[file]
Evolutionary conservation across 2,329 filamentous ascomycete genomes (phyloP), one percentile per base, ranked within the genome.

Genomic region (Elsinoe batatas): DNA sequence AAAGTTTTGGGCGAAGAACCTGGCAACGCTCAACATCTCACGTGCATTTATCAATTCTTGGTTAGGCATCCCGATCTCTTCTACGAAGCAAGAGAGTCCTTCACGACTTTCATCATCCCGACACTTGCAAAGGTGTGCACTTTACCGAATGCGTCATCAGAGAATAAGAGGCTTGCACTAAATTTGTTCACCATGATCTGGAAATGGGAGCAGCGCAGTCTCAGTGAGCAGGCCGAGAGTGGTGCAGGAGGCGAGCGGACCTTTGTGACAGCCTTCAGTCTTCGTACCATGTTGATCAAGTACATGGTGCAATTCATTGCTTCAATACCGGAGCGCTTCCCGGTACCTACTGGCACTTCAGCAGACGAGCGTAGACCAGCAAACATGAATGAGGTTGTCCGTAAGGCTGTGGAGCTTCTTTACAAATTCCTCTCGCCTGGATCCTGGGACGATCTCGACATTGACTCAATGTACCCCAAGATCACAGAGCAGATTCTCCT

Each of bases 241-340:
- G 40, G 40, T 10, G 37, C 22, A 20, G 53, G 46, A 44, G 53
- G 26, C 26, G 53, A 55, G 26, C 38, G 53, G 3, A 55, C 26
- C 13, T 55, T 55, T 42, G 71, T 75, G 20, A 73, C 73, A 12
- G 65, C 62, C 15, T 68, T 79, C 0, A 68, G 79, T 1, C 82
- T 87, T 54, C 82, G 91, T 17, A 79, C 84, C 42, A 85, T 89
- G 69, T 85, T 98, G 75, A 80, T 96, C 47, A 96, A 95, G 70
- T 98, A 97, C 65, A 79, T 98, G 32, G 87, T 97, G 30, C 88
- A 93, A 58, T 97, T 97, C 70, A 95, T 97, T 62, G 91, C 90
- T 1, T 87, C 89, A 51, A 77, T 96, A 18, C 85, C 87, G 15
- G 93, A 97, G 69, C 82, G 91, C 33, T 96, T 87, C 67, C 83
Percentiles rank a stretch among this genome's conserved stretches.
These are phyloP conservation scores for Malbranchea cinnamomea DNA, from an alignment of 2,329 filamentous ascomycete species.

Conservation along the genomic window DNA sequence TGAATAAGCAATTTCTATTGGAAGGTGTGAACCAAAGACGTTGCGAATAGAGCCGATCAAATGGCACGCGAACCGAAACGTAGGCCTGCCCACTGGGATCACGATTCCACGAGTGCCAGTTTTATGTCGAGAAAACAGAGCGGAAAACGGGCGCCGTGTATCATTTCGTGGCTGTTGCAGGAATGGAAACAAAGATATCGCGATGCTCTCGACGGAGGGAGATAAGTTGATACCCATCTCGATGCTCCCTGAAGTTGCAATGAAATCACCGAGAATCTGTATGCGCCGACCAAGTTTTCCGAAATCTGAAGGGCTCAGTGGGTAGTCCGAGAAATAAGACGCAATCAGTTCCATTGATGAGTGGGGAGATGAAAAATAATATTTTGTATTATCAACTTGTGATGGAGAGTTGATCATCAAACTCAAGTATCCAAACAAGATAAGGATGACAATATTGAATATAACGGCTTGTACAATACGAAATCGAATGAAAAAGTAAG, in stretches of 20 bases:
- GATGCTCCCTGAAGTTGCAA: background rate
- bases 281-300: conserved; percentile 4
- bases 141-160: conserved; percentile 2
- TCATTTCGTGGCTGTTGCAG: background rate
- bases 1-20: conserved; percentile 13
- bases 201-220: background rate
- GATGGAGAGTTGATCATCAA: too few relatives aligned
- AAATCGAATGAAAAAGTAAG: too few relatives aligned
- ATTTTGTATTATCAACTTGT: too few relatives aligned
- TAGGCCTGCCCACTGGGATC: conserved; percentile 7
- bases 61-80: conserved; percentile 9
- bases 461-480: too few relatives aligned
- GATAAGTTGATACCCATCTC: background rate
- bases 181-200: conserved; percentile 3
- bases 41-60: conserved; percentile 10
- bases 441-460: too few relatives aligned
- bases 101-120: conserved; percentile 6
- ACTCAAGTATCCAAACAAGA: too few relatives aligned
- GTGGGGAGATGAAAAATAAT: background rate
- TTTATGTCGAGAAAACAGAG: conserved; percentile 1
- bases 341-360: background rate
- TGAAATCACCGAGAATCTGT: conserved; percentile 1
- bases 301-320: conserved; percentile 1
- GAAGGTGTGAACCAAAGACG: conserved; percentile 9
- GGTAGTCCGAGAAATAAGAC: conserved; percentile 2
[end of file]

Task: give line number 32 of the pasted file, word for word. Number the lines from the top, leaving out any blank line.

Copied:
- bases 441-460: too few relatives aligned